To go a little more indepth, consider quite possibly the most famous zombie movie of all time, "Night of the Living Dead." There were a few other zombie movies before this 1968 classic film from George Romero, but this is the one that really began the franchise. Most notably, the hero of this movie is a black male. No big deal today, but in 1968 it was a huge deal. To go further, the black hero (played by Duane Jones) survives battle after battle with the living dead, then is mistaken for a zombie himself and shot dead by a group of white men at the end of the film. If there's not message about race in this story, I think anyone would have to admit at the least there are race-related overtones. (P.S. Don't bother with the lousy 1990 remake of the movie -- it's no good).

Zombie movie are also notorious for attacking capitalism and consumerism. Don't believe me? Come on. Both versions of "Dawn of the Dead" take place in malls. You can't get much more anti-consumerism than undead baddies shuffling through the Gap while ripping apart the latest line from Tommy Hilfiger.

Then there's "Day of the Dead," my least favorite of Romero's zombie flicks, but still with its worthwhile aspects. The movie takes on the hubris of science and the military, while also taking a look at gun violence.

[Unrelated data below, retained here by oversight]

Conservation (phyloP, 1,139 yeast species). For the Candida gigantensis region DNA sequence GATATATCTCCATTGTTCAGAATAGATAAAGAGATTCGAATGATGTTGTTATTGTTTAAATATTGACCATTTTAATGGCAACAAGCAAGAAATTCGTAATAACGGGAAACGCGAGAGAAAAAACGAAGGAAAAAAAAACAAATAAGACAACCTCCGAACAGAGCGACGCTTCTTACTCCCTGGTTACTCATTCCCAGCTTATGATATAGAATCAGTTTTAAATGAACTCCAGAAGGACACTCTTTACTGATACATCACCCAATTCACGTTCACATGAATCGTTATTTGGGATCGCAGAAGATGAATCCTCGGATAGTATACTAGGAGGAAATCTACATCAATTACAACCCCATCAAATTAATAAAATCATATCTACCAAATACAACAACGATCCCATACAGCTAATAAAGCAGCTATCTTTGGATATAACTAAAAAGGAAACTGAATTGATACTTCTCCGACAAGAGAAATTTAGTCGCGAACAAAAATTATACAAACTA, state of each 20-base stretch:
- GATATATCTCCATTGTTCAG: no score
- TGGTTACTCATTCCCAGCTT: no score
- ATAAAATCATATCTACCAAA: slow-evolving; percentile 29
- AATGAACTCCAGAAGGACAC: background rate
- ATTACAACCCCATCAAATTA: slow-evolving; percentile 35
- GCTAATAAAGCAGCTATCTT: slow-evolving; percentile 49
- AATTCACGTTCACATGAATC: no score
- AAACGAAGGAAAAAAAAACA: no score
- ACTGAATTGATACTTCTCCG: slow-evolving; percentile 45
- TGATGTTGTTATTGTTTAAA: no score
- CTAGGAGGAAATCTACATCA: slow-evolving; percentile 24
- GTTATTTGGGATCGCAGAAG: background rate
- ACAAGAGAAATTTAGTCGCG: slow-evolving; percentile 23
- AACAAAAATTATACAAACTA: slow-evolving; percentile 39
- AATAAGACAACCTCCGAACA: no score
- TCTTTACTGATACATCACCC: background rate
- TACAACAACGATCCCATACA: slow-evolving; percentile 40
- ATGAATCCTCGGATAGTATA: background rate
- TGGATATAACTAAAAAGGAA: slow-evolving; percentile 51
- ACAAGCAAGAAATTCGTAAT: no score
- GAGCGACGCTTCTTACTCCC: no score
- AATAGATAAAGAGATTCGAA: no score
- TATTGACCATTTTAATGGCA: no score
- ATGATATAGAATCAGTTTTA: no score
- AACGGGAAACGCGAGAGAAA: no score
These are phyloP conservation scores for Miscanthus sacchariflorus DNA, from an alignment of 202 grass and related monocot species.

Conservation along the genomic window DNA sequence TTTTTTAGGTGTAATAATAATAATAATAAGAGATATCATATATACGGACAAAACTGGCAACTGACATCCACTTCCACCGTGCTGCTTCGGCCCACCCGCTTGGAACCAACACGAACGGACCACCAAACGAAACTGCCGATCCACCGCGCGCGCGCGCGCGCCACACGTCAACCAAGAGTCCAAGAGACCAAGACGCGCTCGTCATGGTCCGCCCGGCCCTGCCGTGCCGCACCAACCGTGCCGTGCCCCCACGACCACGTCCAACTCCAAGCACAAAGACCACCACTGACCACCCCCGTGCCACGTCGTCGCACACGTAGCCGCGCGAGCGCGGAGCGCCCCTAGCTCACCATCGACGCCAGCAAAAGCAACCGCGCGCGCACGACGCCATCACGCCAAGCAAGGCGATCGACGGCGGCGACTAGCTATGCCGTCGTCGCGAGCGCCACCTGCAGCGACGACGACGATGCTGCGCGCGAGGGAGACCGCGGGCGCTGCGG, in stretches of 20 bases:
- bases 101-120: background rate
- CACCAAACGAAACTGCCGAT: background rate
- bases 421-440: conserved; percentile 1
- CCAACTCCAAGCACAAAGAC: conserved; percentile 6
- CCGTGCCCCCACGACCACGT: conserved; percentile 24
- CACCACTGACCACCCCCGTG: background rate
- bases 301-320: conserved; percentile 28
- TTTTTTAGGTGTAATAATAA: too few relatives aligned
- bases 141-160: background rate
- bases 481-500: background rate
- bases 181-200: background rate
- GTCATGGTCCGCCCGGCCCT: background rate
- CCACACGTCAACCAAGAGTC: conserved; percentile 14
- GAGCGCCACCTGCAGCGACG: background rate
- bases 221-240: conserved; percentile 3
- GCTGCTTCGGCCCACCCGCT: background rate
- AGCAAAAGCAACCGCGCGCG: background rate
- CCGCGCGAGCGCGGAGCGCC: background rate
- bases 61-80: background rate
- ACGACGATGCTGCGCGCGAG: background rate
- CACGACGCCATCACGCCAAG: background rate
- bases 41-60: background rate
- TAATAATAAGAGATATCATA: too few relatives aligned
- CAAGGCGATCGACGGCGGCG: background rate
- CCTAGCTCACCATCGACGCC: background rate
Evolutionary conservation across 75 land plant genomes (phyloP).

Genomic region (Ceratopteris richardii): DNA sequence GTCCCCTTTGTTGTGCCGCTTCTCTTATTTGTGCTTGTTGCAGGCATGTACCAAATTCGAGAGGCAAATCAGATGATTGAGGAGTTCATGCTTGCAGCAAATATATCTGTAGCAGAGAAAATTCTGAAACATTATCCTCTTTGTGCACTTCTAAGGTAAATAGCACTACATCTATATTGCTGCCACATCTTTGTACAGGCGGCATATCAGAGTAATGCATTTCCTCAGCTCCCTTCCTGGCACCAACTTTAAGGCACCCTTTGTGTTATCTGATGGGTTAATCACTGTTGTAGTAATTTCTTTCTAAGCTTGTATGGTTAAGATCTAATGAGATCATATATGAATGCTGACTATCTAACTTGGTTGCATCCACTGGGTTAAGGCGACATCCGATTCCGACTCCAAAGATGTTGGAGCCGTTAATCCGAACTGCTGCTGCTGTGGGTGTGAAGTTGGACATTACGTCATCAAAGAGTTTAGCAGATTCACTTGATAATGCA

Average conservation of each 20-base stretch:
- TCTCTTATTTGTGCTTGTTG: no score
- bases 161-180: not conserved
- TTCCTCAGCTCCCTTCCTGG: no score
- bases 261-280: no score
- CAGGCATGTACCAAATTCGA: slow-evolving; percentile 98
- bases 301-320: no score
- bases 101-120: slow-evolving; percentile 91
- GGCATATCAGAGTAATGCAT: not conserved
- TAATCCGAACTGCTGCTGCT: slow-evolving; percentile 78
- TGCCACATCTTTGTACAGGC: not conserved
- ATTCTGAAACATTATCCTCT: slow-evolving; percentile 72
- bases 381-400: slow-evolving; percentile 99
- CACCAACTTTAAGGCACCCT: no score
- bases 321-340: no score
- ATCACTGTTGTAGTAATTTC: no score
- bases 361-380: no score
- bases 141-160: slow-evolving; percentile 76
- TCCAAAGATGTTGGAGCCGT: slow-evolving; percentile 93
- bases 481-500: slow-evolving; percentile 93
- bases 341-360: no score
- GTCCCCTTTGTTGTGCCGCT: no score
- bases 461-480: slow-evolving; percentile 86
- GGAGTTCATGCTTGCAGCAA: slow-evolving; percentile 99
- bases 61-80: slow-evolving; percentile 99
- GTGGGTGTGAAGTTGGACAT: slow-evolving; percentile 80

So far I've only talked about George Romero's classic three movies, but there are plenty more zombie movies, and some of them by Romero himself. I don't want to take up a ton more space here, so I won't talk about those other movies other than to say some are good, some are great and some are complete and utter dreck.

Now, on to literature. There's not a ton of zombie fiction, though the list is growing. I want to mention my two favorites.

1.) "Book of the Dead" is a 1989 anthology of short stories edited by John Skipp and Craig Specter. Stephen King has a short story here, as does Steve Boyett, a forgotten fantasy writer who I've always liked. This is my all-time favorite anthology. The stories are fantastic. If you can find this used paperback, and you don't mind blood in your fiction, pick this one up.